Plastic gears tend to be based on the same geometry as conventional gears. The question is, do they behave the same when subjected to similar stresses and strains?

This article, linked below, in Gear Solutions magazine by W.Kassem, M.Oehler and O.Koch investigates this issue. Tooth root fillet geometries with trochoidal, elliptical, fully-rounded and bionic profiles for steel-plastic pairings were examined on two different gear sizes under a variety of simulations. So, what were the conclusions?

Unreinforced polyamide (PA46) using an electro-plastic material model and short fiber reinforced polyamide (PA46GF30) using an anisotropic electro-plastic material model were used.

A study was performed for each of the profiles to identify the optimum parameters of every fillet geometry for low bending stress. A significant stress reduction was achieved for all profiles through optimization, although no clear optimum root profile could be determined.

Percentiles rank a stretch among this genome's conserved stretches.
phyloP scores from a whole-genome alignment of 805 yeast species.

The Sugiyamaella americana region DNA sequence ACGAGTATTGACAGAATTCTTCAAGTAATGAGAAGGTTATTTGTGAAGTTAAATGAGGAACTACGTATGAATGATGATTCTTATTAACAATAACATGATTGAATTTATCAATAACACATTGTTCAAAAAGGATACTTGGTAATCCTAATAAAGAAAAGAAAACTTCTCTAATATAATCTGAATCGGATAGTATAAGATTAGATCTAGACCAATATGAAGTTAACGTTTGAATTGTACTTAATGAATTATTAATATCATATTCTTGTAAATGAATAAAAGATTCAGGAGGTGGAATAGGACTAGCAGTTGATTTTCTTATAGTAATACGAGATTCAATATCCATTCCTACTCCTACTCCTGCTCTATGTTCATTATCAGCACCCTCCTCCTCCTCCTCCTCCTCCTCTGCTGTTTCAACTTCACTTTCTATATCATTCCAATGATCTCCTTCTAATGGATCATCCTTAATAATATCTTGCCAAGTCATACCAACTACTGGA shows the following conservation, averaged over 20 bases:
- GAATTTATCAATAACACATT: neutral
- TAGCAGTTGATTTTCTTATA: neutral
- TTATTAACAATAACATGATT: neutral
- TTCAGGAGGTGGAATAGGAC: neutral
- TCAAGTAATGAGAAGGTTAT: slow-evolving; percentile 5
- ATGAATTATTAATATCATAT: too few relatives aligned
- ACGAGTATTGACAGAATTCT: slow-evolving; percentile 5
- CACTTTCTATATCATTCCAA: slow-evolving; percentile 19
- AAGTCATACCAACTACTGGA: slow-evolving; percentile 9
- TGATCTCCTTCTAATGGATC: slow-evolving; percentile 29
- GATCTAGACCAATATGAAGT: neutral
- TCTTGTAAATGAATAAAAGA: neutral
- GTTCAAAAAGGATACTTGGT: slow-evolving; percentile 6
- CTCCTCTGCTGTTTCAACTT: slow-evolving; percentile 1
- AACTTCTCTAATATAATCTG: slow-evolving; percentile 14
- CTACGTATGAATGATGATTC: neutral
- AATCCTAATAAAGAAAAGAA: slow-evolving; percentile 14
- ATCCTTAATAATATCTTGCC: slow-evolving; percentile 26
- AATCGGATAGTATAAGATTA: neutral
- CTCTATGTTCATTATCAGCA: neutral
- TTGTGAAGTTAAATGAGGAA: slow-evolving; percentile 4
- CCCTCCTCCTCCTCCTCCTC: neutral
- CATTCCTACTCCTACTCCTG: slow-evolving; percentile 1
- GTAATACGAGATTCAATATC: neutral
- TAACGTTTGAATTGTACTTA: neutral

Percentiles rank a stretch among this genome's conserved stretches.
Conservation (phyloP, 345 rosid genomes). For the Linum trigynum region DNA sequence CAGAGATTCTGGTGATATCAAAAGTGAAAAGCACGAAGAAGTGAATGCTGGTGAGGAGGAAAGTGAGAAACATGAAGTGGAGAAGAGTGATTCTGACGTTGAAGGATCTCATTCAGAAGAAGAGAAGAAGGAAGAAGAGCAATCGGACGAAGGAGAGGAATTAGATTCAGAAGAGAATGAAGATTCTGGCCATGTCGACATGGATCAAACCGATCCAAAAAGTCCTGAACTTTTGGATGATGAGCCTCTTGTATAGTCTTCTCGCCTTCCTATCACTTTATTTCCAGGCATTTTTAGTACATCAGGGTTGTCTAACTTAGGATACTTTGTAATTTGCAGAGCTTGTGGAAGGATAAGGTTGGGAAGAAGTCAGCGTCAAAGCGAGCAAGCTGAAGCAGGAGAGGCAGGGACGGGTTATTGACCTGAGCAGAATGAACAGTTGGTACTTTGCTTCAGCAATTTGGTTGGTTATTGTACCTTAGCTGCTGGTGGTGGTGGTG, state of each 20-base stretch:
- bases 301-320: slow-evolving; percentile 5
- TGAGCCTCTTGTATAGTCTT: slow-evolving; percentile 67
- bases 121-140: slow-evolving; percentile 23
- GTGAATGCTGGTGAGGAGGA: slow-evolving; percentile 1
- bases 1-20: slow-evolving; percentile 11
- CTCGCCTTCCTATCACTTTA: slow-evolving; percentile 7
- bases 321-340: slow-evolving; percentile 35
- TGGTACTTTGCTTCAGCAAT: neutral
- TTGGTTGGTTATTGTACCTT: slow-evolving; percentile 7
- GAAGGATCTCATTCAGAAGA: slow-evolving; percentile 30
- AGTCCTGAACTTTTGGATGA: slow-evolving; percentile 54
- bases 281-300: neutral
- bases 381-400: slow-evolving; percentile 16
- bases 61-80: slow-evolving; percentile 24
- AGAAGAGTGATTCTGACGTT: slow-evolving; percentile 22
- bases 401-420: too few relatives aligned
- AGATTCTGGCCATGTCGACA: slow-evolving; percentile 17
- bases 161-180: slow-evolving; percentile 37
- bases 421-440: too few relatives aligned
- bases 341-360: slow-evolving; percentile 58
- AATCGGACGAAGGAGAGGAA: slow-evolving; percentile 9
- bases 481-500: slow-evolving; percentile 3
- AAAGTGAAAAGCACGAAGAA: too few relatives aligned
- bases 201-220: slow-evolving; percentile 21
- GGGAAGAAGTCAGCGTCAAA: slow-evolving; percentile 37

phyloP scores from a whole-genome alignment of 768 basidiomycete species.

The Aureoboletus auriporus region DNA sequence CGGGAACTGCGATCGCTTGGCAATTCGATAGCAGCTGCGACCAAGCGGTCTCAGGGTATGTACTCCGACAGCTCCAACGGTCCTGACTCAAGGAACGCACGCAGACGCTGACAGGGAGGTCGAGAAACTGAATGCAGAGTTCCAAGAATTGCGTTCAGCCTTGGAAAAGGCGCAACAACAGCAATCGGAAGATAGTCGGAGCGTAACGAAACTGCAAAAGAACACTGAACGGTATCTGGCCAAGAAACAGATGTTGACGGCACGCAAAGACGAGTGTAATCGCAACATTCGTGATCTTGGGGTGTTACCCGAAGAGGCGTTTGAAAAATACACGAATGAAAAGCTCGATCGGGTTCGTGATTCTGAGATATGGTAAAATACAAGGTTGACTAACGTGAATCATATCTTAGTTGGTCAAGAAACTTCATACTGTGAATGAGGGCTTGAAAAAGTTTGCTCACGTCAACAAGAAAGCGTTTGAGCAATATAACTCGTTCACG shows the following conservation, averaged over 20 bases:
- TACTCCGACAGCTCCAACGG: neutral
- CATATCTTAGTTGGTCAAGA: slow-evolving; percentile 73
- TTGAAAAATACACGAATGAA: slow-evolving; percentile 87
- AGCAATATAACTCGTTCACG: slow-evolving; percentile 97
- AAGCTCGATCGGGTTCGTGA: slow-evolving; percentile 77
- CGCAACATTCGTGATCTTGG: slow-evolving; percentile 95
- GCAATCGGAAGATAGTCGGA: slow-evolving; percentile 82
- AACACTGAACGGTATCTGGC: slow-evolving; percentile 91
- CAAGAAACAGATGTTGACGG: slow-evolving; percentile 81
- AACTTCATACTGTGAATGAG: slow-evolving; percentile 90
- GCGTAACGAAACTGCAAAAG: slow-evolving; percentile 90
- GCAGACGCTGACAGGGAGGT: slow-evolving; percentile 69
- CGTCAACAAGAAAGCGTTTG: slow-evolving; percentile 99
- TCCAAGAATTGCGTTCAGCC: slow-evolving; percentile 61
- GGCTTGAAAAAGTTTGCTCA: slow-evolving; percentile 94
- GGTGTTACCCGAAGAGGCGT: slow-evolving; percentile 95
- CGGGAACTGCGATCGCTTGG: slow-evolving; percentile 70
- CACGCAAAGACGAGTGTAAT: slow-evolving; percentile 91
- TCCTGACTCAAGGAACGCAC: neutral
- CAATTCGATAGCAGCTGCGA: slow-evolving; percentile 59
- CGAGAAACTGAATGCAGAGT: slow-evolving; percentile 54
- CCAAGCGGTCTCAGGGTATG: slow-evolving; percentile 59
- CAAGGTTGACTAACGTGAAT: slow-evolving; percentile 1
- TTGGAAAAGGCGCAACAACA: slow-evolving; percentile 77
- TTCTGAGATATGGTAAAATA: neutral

A clearly different behaviour in the optimum parameters between the fiber reinforced and the non-fiber reinforced material was detected. The two must therefore have a different geometry depending on the material and gearing variant, the highest stress reduction was achieved with the help of the fully rounded and bionic tooth root.

Investigation wear, the finite element analysis was coupled with transient wear simulation on gear variant made of short fiber reinforced polymer. For this variant, the fully rounded tooth root exhibited significantly higher stress over the running time. Hardly any difference was found between the other tooth root geometries. This was due to the highest stress shifting to the wear notch – which was almost identical between the other designs.

Concluding, the researchers reported that ‘ Analytical methods for gear design reach their limits when inhomogeneous materials are considered. For this reason, it is recommended that numerical methods be used to optimize the tooth root geometry of gears made of fiber-reinforced plastic, where complex material behaviour can be represented. It should also be noted these are purely simulative studies, and the results should be supported with experimental verifications in the future. 

The link here contains the full account of the methods, simulations and findings.